May 12, 2015

Posted By: Scotty Spielman

[caption id="attachment_262" align="aligncenter" width="507"]NegativeReview1 You can't always please all your customers. Make sure you handle online complaints the same way you handle face-to-face critics.[/caption]


Try as you might, you just can’t please all of the people all of the time.

No matter what type of business you own or operate or what service you provide, chances are you’ll rub someone the wrong way or fail to meet his or her expectations and have a dissatisfied customer to deal with. With the popularity of the Internet and the potential for anonymous posts, you are more likely to receive some of those negative criticisms. And let’s not forget Internet trolls—some people just get their kicks out of making others look bad or get angry.

Fortunately for you, this is a good thing. Responding to reviews is a great way to build goodwill with customers—happy and angry—and a great way to build trust in other people as you restore the trust you’ve lost with your unhappy customer. Because that’s what’s really going on here: a customer trusted you with something, whether it was simply their money, their time or their vehicle, and you somehow didn’t live up to that trust. Responding is the best way to restore it.

However, reacting to and responding to negative reviews should be done with great care. Typed words—and the internet in particular—are relatively blunt. Intent doesn’t always translate. One man’s sincerity can be another man’s sarcasm. Here are a few things to remember.

First of all, make sure you claim your business on all the review sites. Places like Yelp and Yahoo and Google all have those options and they are free—but be prepared to be hit up for additional advertising.

Second, check them regularly. Set up a google alert for notifications. This doesn’t have to be something that takes all of your time—a few minutes a day will do it.

Third, don’t ignore a negative review, no matter how it makes you feel. Consider this example: You’ll note two major red flags here. First, it’s more than a month old. Second, there’s no response. It could be this auto shop doesn’t know it’s out there, slowly eroding the confidence of potential customers (which is why claiming your review sites and business sites is a necessity).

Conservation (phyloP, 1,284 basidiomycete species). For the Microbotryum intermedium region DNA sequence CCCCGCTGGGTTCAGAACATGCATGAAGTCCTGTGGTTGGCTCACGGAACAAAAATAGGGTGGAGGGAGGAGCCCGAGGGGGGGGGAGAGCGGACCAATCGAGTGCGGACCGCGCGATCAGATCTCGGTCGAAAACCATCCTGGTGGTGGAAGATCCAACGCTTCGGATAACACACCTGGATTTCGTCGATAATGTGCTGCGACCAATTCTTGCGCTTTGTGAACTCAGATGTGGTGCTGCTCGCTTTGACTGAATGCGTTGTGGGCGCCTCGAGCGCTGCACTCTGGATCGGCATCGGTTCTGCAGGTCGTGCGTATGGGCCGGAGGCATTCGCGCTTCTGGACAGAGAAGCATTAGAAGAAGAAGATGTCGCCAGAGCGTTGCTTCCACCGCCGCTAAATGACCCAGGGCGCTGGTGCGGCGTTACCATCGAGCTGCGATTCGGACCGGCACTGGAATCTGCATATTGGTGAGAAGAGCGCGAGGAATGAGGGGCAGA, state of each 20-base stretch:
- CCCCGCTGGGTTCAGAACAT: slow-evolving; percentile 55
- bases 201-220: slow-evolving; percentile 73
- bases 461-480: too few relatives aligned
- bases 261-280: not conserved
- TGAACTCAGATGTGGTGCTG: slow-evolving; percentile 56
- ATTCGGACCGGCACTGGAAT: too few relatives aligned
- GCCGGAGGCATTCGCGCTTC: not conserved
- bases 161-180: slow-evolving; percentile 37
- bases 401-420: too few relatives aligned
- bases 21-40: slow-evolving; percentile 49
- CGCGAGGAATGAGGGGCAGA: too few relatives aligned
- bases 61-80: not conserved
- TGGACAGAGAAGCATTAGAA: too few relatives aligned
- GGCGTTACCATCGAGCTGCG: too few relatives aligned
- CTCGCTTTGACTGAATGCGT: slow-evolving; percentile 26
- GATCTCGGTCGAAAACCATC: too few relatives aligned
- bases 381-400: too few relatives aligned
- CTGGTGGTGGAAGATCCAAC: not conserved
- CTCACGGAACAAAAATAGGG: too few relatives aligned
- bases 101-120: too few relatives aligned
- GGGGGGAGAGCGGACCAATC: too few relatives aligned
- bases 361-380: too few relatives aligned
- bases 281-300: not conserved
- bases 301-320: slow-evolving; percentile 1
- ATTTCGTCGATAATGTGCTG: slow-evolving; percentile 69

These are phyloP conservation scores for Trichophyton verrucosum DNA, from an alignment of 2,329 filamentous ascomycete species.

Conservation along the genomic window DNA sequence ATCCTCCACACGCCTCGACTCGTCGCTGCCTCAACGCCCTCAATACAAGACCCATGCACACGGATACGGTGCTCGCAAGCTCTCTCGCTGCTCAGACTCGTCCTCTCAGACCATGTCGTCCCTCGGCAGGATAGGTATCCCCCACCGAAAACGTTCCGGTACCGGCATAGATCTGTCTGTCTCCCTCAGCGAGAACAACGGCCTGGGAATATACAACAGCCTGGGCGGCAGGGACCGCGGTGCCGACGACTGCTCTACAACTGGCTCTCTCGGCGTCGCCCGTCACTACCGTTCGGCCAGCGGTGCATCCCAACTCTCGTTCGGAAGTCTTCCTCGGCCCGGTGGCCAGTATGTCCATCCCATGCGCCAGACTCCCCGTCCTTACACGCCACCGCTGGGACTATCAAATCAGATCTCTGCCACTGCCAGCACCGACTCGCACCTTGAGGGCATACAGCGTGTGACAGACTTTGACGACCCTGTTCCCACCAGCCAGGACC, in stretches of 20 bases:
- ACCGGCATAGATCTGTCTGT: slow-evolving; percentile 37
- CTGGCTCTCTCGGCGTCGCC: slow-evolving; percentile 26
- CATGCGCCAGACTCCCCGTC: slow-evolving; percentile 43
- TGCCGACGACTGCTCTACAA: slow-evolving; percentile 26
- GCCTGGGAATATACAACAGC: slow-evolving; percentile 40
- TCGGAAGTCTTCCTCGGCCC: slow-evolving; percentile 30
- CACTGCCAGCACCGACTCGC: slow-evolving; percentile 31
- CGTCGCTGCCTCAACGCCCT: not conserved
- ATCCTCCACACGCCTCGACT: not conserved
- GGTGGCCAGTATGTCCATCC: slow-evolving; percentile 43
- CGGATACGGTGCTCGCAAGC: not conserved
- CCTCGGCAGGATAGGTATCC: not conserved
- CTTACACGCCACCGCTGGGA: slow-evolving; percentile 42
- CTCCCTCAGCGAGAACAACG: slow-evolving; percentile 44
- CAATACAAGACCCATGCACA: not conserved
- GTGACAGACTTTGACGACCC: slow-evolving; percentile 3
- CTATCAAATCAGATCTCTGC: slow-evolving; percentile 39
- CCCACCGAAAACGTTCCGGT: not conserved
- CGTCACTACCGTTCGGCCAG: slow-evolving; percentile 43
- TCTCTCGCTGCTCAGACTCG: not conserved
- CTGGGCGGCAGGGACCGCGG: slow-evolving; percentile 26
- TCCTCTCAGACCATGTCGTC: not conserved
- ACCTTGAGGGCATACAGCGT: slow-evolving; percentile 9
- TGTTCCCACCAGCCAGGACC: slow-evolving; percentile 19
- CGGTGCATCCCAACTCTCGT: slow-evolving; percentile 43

What should the shop owner have done?

  1. Respond publicly. Chances are, if the owner saw this post he or she would have a pretty good idea who posted it, based on the information provided. A quick phone call might be tempting, but make sure you respond publicly, too. It’s not enough for the customer to know you’re listening and interested in solving his problem—everyone else must know, too. A quick reply to a dissatisfied customer will go a long way. It can be something as simple as: I’m sorry you had a bad experience or I’m sorry you weren’t satisfied. Give us a call and we’ll work with you to resolve the situation. Sign your name—at least your first name. This shows the world that you’re responding with a personal touch and it will also get the conversation offline, where it can be handled more privately. That brings us to the next point.
  2. Take the conversation off line. You want people to know you’re handling the situation, but not necessarily how you’re handling it. In the unfortunate event that a similar complaint comes up, you can handle it differently. One size does not fit all when it comes to unhappy customers—don’t promise everyone a free engine when a free oil change will do the trick.
  3. Keep your message simple: Hi, we’re sorry, contact us. Thank you for your business.
  4. If you feel the review is false, misleading or in any way inaccurate, give yourself a few moments to calm down before you respond. Try to resolve it privately, as we mentioned above. If you feel the need to call the review as false or misleading, make sure you do it in a way that does not sound too defensive. Don’t call the customer a liar. “As we discussed on the phone earlier today, we have a difference of opinion about your service visit. Thank you for allowing us to help you solve this problem, or work through this problem with you.
  5. Don’t ask the customer to take down the negative review. That will hurt your business more than having one up. As long as you’ve responded to it, and solved the issue, it’s perfectly okay to ask the customer to update the review, letting your public know that the issue has been resolved.


It might seem like a lot to go through, but it’s no different than what you’d do if someone showed up, red-faced and huffing, to take you to task. Just remember your reviewers are paying customers, with feelings and sensitivities that you aren’t privy to, and that perhaps they just had a bad day. Also, on the Internet, the world may be watching. So make it quick, but take it easy.